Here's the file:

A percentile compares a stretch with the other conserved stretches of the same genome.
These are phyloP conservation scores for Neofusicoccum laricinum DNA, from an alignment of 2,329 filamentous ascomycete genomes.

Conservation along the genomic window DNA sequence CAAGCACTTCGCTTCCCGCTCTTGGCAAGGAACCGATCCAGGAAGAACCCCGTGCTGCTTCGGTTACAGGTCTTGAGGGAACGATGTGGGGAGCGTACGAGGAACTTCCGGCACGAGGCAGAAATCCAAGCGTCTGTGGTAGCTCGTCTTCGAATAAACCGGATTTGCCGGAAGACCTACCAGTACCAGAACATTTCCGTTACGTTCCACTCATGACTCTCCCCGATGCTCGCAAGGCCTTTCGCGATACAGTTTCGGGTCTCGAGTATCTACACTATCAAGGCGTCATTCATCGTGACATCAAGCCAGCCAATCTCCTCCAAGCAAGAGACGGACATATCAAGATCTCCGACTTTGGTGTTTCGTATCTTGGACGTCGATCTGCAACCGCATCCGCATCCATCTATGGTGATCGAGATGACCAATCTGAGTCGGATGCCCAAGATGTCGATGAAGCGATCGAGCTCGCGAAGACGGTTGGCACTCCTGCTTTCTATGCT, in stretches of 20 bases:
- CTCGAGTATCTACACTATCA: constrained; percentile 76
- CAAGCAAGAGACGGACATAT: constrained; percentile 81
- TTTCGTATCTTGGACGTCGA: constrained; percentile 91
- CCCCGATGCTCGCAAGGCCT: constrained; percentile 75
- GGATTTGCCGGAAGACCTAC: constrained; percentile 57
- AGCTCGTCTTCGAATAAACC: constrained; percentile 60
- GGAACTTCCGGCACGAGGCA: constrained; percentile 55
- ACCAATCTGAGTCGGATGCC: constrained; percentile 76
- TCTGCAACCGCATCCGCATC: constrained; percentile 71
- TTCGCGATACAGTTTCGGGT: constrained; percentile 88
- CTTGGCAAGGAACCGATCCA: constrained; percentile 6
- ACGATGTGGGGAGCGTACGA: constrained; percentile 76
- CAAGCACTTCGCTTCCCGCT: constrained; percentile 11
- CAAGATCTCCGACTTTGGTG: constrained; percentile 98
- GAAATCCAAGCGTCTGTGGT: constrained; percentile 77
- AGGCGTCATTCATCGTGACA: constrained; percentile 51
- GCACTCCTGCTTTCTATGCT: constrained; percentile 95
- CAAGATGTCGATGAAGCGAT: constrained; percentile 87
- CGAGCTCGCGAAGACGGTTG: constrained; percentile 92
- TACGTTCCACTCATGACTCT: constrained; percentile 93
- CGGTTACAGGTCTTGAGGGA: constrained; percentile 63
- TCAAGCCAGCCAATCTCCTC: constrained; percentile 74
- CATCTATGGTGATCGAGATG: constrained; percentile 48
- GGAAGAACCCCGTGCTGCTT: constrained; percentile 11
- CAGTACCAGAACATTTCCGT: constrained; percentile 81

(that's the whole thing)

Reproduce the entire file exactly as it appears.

A percentile compares a stretch with the other conserved stretches of the same genome.
These are phyloP conservation scores for Neofusicoccum laricinum DNA, from an alignment of 2,329 filamentous ascomycete genomes.

Conservation along the genomic window DNA sequence CAAGCACTTCGCTTCCCGCTCTTGGCAAGGAACCGATCCAGGAAGAACCCCGTGCTGCTTCGGTTACAGGTCTTGAGGGAACGATGTGGGGAGCGTACGAGGAACTTCCGGCACGAGGCAGAAATCCAAGCGTCTGTGGTAGCTCGTCTTCGAATAAACCGGATTTGCCGGAAGACCTACCAGTACCAGAACATTTCCGTTACGTTCCACTCATGACTCTCCCCGATGCTCGCAAGGCCTTTCGCGATACAGTTTCGGGTCTCGAGTATCTACACTATCAAGGCGTCATTCATCGTGACATCAAGCCAGCCAATCTCCTCCAAGCAAGAGACGGACATATCAAGATCTCCGACTTTGGTGTTTCGTATCTTGGACGTCGATCTGCAACCGCATCCGCATCCATCTATGGTGATCGAGATGACCAATCTGAGTCGGATGCCCAAGATGTCGATGAAGCGATCGAGCTCGCGAAGACGGTTGGCACTCCTGCTTTCTATGCT, in stretches of 20 bases:
- CTCGAGTATCTACACTATCA: constrained; percentile 76
- CAAGCAAGAGACGGACATAT: constrained; percentile 81
- TTTCGTATCTTGGACGTCGA: constrained; percentile 91
- CCCCGATGCTCGCAAGGCCT: constrained; percentile 75
- GGATTTGCCGGAAGACCTAC: constrained; percentile 57
- AGCTCGTCTTCGAATAAACC: constrained; percentile 60
- GGAACTTCCGGCACGAGGCA: constrained; percentile 55
- ACCAATCTGAGTCGGATGCC: constrained; percentile 76
- TCTGCAACCGCATCCGCATC: constrained; percentile 71
- TTCGCGATACAGTTTCGGGT: constrained; percentile 88
- CTTGGCAAGGAACCGATCCA: constrained; percentile 6
- ACGATGTGGGGAGCGTACGA: constrained; percentile 76
- CAAGCACTTCGCTTCCCGCT: constrained; percentile 11
- CAAGATCTCCGACTTTGGTG: constrained; percentile 98
- GAAATCCAAGCGTCTGTGGT: constrained; percentile 77
- AGGCGTCATTCATCGTGACA: constrained; percentile 51
- GCACTCCTGCTTTCTATGCT: constrained; percentile 95
- CAAGATGTCGATGAAGCGAT: constrained; percentile 87
- CGAGCTCGCGAAGACGGTTG: constrained; percentile 92
- TACGTTCCACTCATGACTCT: constrained; percentile 93
- CGGTTACAGGTCTTGAGGGA: constrained; percentile 63
- TCAAGCCAGCCAATCTCCTC: constrained; percentile 74
- CATCTATGGTGATCGAGATG: constrained; percentile 48
- GGAAGAACCCCGTGCTGCTT: constrained; percentile 11
- CAGTACCAGAACATTTCCGT: constrained; percentile 81